That is the balance. Explosive plays, it would be a cool little study, we do it every week. When offenses can generate an explosive play in a drive, their percentages of scoring are astronomical. It’s almost guaranteed that they’re going to get three points. Two explosives in a drive, you might as well just put seven on the board and kick the ball off. So, the objective is to make them go earn it. This game is too precise, it’s too good, someone’s going to make a play on defense, someone’s going to make a mistake on defense, something’s going to happen. But at the same time, you don’t want to be so conscientious of taking away their deep ball that they do just dink and dunk for five, 10 yards a pop. We do have this thing called the kill zone, and it’s inside five yards and that’s where we’re trying to keep the ball. So, the challenge is, can you eliminate explosives while keeping the ball inside four yards or less. There is tremendous balance, there is a way you got to call the game, there’s a way you’ve got to play your scheme, there’s a way you’ve got to recognize offensive indicators to make sure that you’re eliminating their explosive shots pre-snap so you can play more aggressively. And that comes with so many reps and time, especially when you play a zone defensive like we do. Man coverage, you’re body on a body, it’s easy stuff. But when you play a zone that we do, your job as a player is to eliminate your explosive, so you can be aggressive on things in front. Again, that takes lots of reps.

 

Kim Jones, NFL Network: Robert, how do you define explosive, both run and pass in that?

For us, any pass over 16 (yards), any run over 12 (yards).

 

Kim Jones, NFL Network: This is one of the times when you have a rookie quarterback on the other side. Does that open up some possibilities for a defense and a defensive coordinator?

Not necessarily. These young quarterbacks are so advanced nowadays. Mac (Jones) looked very, very impressive in his game against Miami who throws a bunch of different looks, who has a really good pass rush. I think they hit him nine times. You have to play your game. I’ve been on the other side of the coin where you have a rookie quarterback, or you have a backup quarterback in or whoever it might be in, so you try to trick him and all you do is trick yourself. We’ve got a style to our game, we have a system. Does that mean we’re not going to have wrinkles? We have wrinkles within our scheme, but at the same time, it’s about us, it’s about how we prepare, it’s about how we attack our job and it’s about how we play to the best of our ability.

 

Kim Jones, NFL Network: When I’ve been here, it strikes me that you and Zach (Wilson) have a really good relationship and that has been building, I presume. Did you learn anything about him after seeing him in a real game with real results?

Yeah, what’s interesting, because you saw it in college, his off-schedule stuff. Going through preseason and training camp, and the preseason games, we never got to see him move, because he was trying to stay disciplined in the pocket, read his routes, go through his progressions and all that. You get in the game and leading up to it, I remember asking (Mike) LaFleur, ‘I wonder what’s going to happen when he gets hit the first time? Do you think he’s going to fumble?’ Shoot, his first shot was Brian Burns on a no look. I was like, ‘Oh god!’ But he held onto it and he popped back up. He had a free runner and he made him miss and I was like, ‘Damn, this kids got a really cool feel in the pocket that we weren’t able to see because he was trying to be disciplined during practice.’ He’s a tremendous young man and, like I said, it seemed like he got better as the pressure mounted, which we don’t want to see, we want him to be able to throw from the pocket, but he proved that he relished the moment and he got better as he went. It’s going to be exciting to see him grow.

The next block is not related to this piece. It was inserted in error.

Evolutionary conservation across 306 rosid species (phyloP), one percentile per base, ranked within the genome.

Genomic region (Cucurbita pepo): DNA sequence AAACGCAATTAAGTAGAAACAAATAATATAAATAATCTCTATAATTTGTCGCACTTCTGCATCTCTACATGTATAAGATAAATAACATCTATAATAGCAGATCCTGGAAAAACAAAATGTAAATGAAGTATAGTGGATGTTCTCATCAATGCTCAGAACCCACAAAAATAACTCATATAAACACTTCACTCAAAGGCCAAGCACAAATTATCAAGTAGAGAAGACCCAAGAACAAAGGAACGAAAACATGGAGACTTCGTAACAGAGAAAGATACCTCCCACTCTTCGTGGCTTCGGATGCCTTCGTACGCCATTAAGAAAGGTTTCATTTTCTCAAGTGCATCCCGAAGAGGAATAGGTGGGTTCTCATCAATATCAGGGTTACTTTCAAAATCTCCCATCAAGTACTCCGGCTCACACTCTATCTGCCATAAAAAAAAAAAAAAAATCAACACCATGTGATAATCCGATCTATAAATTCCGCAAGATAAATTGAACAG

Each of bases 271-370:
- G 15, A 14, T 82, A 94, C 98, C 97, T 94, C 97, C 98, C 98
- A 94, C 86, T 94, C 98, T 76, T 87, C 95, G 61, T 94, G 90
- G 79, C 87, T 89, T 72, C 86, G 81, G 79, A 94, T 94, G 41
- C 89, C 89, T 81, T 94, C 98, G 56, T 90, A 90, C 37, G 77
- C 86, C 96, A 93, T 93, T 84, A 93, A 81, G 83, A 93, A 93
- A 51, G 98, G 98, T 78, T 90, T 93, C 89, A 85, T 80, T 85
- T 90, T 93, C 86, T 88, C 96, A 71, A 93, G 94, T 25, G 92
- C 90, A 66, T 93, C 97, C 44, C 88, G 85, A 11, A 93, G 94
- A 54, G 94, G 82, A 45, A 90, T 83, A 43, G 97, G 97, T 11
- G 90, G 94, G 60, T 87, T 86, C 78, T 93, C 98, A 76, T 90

Dennis Waszak, Associated Press: To go back to DJ’s question about the explosive plays, Jeff (Ulbrich) said when he got here, you had put, he said, a poster that said, “No explosive plays,” or that kind of what did you do? Was it an actual sign or?

That’s a funny story on the sign. In 2014, when I got my first linebackers job at Jacksonville with Gus (Bradley) and we were talking about certain concepts and we made a decision like, ‘All right, let’s make the decision that’s going to eliminate the explosive.’ It was just one of those deals as a coach, you’re frustrated like, ‘Why are we here until one in the morning.’ We can eliminate so much discussion if we just focus on eliminating the explosive. So, I made this little cheesy old sign that I’ve had with me since 2014 and passed it onto (Ulbrich).

 

(follow up): It’s handmade?

Hand drawn, handmade sign. It’s got little bombs on it and everything. It’s a cool little sign, it’s in his office.

 

Andy Vasquez, The Record: With the run game, what do you need to do to have a little bit more success this weekend and how much can that help take pressure off of Zach? 

For us, it’s trust the preparation at which we do things. I said it last week that I thought we’d had a great week running the ball, in terms of practice. I thought our backs were on it, I thought our lineman were on it. Then, when we got to the game, we were off, our angles were off, our tracks are off, our footwork was a little off. It wasn’t a one-on-one thing, it was a trust thing, to me it was. The only way you’ll know whether or not you’re capable of winning those one on ones is if you execute what you’ve been executing all week. Give yourself a chance and then figure it out from there. So yeah, just going out there trusting everything, trust your week of preparation, trust what you’ve seen on tape, trust what you’ve been able to execute throughout the week of practice and then make the adjustments from there. Again, we’re excited for another opportunity and again, we’ve had a really nice week of work with practice, thought we had a really good run period yesterday and now we just got to trust it and go execute.